1. Solve customers’ problems.
  2. Be timely.
  3. Be helpful.
  4. Help customers succeed.
  5. Listen to customer feedback.
  6. Be enthusiastic.
  7. Be unexpected.
  8. Build a community.

Sounds great. But it also sounds like you need to create a lot of content. And remember, it needs to be high-quality content rich with images, keywords, and relevant stories.

Don’t let the sound of that discourage you.

Find New Ways to Share Your Existing Resources

Yodelpop account manager Cori Albrecht says she has worked with many associations, and many of them have small communications departments. “They have heard all the buzzwords about content marketing, and they know they need to do more to attract members, but they just don’t know how to get started. They’re kind of overwhelmed by it.”

What these folks don’t always grasp is that they have loads of great content already. They have brochures about the value of membership. They hold annual conferences every year and record sessions that can be turned into blogs. They have white papers, educational materials, research studies, and journals. The content is there.

We just need to learn better ways to use it, share it, and get it into the right hands.

In this helpful post, Cori recommends starting by taking inventory of all the literature your organization has, even if it’s an old print piece, or something buried on a server. You might be surprised to learn what’s already out there that can be repurposed to educate, engage, and delight potential members.

Take Potential Members on a Journey

Content is connection. It’s a way of taking potential members on a journey from interest to engagement.

These can be challenging times for engagement. Some of the traditional ways of reaching prospective members include in-person educational events, conferences, and annual meetings. All of which had to be moved online in recent years to prevent the spread of COVID-19.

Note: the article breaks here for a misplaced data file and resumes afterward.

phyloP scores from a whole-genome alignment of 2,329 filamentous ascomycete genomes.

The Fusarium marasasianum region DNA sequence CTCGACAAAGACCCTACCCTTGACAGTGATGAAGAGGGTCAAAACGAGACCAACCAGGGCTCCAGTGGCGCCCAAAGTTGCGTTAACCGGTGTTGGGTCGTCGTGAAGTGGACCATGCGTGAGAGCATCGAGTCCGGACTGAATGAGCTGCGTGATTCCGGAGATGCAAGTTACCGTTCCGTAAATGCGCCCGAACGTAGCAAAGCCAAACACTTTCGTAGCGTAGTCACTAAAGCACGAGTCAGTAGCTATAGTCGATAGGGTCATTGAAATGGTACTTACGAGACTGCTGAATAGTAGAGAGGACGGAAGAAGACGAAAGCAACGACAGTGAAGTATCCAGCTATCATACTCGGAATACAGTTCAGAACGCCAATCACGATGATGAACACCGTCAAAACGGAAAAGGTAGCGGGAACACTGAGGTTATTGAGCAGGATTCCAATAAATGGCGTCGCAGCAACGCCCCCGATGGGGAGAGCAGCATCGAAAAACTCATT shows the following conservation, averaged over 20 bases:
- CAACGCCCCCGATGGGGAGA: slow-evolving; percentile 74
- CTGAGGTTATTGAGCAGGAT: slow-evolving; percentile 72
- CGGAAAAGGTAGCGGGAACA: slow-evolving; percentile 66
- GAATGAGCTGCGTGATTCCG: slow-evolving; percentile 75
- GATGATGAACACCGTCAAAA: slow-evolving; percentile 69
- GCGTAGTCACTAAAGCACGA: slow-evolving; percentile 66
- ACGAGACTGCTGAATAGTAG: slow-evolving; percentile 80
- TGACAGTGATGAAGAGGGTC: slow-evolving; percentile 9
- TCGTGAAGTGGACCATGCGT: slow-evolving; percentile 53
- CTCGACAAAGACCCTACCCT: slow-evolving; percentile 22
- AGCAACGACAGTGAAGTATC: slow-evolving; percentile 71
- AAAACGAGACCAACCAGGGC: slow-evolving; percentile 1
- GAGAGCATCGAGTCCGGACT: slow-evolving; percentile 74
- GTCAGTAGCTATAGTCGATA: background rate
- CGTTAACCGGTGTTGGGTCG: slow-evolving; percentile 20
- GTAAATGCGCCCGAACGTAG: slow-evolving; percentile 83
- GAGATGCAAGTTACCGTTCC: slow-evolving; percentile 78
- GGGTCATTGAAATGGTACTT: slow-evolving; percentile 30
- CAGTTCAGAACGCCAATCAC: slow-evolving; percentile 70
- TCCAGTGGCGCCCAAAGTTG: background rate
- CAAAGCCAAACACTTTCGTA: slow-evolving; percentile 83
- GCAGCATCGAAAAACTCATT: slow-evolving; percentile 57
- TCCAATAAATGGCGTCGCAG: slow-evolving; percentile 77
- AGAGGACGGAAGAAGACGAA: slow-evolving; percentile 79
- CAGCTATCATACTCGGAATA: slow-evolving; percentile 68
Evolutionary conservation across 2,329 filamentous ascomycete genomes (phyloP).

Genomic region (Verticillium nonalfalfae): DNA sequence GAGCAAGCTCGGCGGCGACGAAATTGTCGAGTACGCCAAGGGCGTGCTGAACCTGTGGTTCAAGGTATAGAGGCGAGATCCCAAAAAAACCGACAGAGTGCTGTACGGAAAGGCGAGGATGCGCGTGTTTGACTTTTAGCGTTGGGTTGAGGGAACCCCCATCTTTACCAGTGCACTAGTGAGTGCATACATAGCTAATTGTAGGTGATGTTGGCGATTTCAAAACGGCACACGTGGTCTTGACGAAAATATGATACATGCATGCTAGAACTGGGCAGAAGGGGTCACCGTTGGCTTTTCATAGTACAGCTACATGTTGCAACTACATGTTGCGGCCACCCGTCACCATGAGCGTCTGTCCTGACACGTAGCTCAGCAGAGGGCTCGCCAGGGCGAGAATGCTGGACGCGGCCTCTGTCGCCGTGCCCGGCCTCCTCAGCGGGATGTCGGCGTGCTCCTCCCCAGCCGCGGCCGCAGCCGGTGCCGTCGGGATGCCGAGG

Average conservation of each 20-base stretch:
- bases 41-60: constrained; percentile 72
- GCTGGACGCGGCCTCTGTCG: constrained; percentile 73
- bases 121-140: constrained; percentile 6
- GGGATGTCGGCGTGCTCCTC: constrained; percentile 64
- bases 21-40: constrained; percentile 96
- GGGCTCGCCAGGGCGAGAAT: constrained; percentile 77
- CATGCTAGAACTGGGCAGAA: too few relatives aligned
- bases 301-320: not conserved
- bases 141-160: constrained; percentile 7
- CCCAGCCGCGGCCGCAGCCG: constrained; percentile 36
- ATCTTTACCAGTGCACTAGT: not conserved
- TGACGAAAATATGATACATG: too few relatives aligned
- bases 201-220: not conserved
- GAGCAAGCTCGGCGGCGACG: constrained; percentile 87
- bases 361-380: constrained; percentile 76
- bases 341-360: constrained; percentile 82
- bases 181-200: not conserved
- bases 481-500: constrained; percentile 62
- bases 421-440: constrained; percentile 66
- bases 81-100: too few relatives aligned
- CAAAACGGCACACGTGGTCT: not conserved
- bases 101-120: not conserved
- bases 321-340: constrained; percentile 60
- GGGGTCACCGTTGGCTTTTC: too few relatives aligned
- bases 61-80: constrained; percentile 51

As a result, many organizations have come to rely even more on online strategies for staying in touch with membership and prospective members.

In this conversation with Paul Stark, marketing and communications director at the Association of University Technology Managers (AUTM), Yodelpop co-founder Jackie Lalley explores that organization’s pandemic strategies. They were able to survive and thrive by harnessing the power of collaborative partnerships and technology.

Their marketing team has learned new skills and ways to connect with members, such as creating and sharing more digital and video content. They have even expanded their reach because virtual meetings allow them to connect with different segments that normally couldn’t attend.

And they are working tirelessly to understand the behavior on their website, how people are responding to the content.

Innovate to Provide Value

In this ASAE article, the authors explore innovative ways to enhance relationships even when fewer interactions can take place in person.

For example, The International Interior Design Association (IIDA) has a virtual mentorship program that connects experienced designers with newbies. That program also creates opportunities to learn what content, resources, and opportunities potential members are seeking.

Once you learn the problems people are trying to solve and what content you can provide to help them solve those problems, the ship has launched. Then you can sail on to a successful membership marketing strategy for your association.